The historiography of the 1948 events in Palestine remains a work in progress and a true battlefield, for in this case, writing history is one of the issues at stake in the conflict itself – to the point that claiming to review the facts only, dissociated from their interpretation, appears to be a huge challenge. “War of independence” to some and “catastrophe” (nakba) to others, these events are seen through the lens of foundational heroism to the former, and through that of the obliteration of an entire world to the latter. These conflicting narratives ceaselessly question the periodization and the qualification of the events that took place between November 29, 1947 – when United Nations resolution 181 proposed the partition of Palestine into two states, one Jewish and one Arab – and January 1949, when the last ceasefire put an end to combat between the young state of Israel, born on May 14, 1948, and its Arab neighbors. Nonetheless, one must attempt to put forward a minimal framework of events in order to appreciate the issues at stake in their historiographical interpretation. To this end, one must first distinguish the Judeo-Palestinian inter-community conflict, which intensified after the partition plan was put forward, from the Israeli-Arab struggle that began after the Egyptian, Syrian, Transjordanian, Iraqi and Lebanese armies entered Palestine on May 15.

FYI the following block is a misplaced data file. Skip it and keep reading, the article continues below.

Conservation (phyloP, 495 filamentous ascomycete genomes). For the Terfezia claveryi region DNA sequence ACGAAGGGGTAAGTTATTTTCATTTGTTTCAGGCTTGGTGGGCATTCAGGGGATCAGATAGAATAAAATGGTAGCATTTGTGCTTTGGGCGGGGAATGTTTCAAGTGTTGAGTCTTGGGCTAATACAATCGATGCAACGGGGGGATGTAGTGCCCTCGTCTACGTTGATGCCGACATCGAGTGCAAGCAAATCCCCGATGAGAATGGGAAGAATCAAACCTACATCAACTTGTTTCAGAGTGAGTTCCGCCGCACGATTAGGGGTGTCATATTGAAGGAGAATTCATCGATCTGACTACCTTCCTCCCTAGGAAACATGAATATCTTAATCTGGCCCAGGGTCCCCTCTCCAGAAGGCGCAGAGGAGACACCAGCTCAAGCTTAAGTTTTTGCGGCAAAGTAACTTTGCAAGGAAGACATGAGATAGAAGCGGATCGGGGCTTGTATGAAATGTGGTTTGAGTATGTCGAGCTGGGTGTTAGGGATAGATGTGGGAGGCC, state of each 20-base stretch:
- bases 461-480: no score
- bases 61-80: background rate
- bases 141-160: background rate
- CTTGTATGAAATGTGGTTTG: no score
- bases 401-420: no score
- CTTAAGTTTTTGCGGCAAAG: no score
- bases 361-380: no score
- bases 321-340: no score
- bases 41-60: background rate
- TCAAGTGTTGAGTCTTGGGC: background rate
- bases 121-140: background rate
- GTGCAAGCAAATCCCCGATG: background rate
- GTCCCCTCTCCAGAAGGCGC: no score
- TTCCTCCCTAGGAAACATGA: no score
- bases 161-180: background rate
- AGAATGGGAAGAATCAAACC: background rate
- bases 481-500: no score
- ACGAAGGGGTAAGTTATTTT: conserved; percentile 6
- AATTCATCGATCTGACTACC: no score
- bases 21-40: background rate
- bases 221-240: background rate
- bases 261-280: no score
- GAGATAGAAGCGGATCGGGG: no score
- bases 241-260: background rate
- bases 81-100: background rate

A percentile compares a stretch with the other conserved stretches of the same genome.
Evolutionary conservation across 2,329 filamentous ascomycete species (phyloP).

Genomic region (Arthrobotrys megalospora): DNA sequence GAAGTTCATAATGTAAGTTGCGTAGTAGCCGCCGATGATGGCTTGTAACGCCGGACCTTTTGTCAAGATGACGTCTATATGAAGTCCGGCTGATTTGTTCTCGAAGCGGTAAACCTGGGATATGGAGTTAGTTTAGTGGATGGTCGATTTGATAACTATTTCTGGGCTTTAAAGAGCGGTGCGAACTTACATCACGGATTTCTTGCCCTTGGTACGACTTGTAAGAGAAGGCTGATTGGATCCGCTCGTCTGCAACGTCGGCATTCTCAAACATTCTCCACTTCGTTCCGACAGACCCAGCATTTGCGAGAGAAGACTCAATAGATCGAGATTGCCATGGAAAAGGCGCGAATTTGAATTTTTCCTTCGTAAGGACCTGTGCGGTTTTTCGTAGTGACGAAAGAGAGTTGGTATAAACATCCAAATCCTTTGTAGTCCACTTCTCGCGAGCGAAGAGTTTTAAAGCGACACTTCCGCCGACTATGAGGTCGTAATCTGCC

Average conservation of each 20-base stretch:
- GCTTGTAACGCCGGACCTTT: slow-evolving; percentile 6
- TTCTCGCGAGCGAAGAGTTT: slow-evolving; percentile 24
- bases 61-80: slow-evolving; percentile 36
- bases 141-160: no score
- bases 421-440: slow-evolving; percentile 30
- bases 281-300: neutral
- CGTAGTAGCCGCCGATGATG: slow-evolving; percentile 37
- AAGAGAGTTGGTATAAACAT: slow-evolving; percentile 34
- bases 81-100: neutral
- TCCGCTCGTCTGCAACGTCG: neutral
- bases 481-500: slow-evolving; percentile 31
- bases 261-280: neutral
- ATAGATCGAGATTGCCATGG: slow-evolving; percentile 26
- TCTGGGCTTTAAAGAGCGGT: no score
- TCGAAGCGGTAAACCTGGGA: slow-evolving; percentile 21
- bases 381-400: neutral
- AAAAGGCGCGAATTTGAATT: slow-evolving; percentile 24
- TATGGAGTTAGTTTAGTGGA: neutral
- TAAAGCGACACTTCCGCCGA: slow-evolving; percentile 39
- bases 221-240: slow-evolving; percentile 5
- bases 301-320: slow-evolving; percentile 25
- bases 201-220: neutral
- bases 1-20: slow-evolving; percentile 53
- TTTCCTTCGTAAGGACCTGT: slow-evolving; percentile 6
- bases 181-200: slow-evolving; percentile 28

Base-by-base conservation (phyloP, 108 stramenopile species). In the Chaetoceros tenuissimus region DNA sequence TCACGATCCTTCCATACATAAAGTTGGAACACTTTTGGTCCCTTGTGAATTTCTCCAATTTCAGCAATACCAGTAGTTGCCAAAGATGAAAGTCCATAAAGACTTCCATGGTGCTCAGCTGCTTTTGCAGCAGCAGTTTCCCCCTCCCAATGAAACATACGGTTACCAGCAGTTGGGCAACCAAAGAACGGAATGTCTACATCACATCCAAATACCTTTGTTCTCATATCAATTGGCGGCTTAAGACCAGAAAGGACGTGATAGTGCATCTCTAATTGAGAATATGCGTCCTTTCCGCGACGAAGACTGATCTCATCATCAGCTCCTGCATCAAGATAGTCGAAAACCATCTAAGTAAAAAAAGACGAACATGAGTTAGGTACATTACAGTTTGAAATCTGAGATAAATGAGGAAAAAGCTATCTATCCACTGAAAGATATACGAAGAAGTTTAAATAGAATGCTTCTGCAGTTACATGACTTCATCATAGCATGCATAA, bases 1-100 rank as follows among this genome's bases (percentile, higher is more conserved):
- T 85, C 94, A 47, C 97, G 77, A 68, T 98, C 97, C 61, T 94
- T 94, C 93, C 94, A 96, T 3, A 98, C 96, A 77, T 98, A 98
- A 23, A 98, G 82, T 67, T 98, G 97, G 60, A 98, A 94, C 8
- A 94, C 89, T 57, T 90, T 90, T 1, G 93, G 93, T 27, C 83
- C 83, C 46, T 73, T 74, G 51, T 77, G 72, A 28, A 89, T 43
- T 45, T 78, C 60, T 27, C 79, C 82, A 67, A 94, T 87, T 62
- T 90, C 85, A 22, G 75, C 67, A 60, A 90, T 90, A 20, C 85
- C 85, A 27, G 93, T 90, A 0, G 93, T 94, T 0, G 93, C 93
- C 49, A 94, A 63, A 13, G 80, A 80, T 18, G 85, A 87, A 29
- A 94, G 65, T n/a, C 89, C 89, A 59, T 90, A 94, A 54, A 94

UN resolution 181 recommended the splitting of Palestinian territory, hitherto under the British Mandate, between a Jewish state, to be established upon 54% of its territory and an Arab state, to be created from the remaining 46%. Though there were no more than 10,000 Jews on the lands intended for the Arab state, only 55% of the population was Jewish within the boundaries of the future Jewish state. Jerusalem was to be a corpus separatum, an enclave under international trusteeship. The conflict between Jewish and Palestinian communities gradually intensified from December 1947, until a broad Zionist offensive – begun on April 4, 1948 in the framework of the Dalet Plan – etched out the irreversible reality of partition on the ground. A few days before the British Mandate officially expired and the state of Israel was unilaterally proclaimed, the UN map for partition was worth no more than a scrap of paper, and the exodus of Palestine’s civilian populations was taking the proportions of a mass uprooting of people, before the Arab armies had even entered this territory. They crossed its borders on May 15, joining the few thousand combatants of the Palestinian militias, the first of which were ‘Abd el-Qadir al-Husseini’s Jaysh Al-Jihad al-Muqaddas and the Arab Liberation Army (Jaysh al-Inqadh al-‘Arabi), a corps of Arab volunteers who had started arriving from Syria in January 1948 under the command of Fawzi al-Qawuqji. The Arab armies launched an offensive that lasted until the first ceasefire on June 11. When the fighting resumed on July 9, the Israeli army initiated a race against the Arab forces in order to prevent the implementation of the plan Bernadotte (the UN mediator) had prepared, proposing to entrust central Palestine, Jerusalem and the Negev to Transjordan, and to limit Jewish immigration. Great Britain managed to impose a second truce between July 19 and September 18; Israel violated it by seizing Galilee and the Negev desert before accepting the ceasefire. By the end of the 1947-1949 wars, some 750,000 to 800,000 Palestinians had fled their homes, out of a total Arab population estimated at 900,000 to 1 million before the exodus (Abu Lughod, 1971: 139-164). 65% of them stayed within the Palestinian borders (39% of them settled in the West Bank and 26% in Gaza); 14% sought refuge in Lebanon, 10% in Syria and 10% in Transjordan.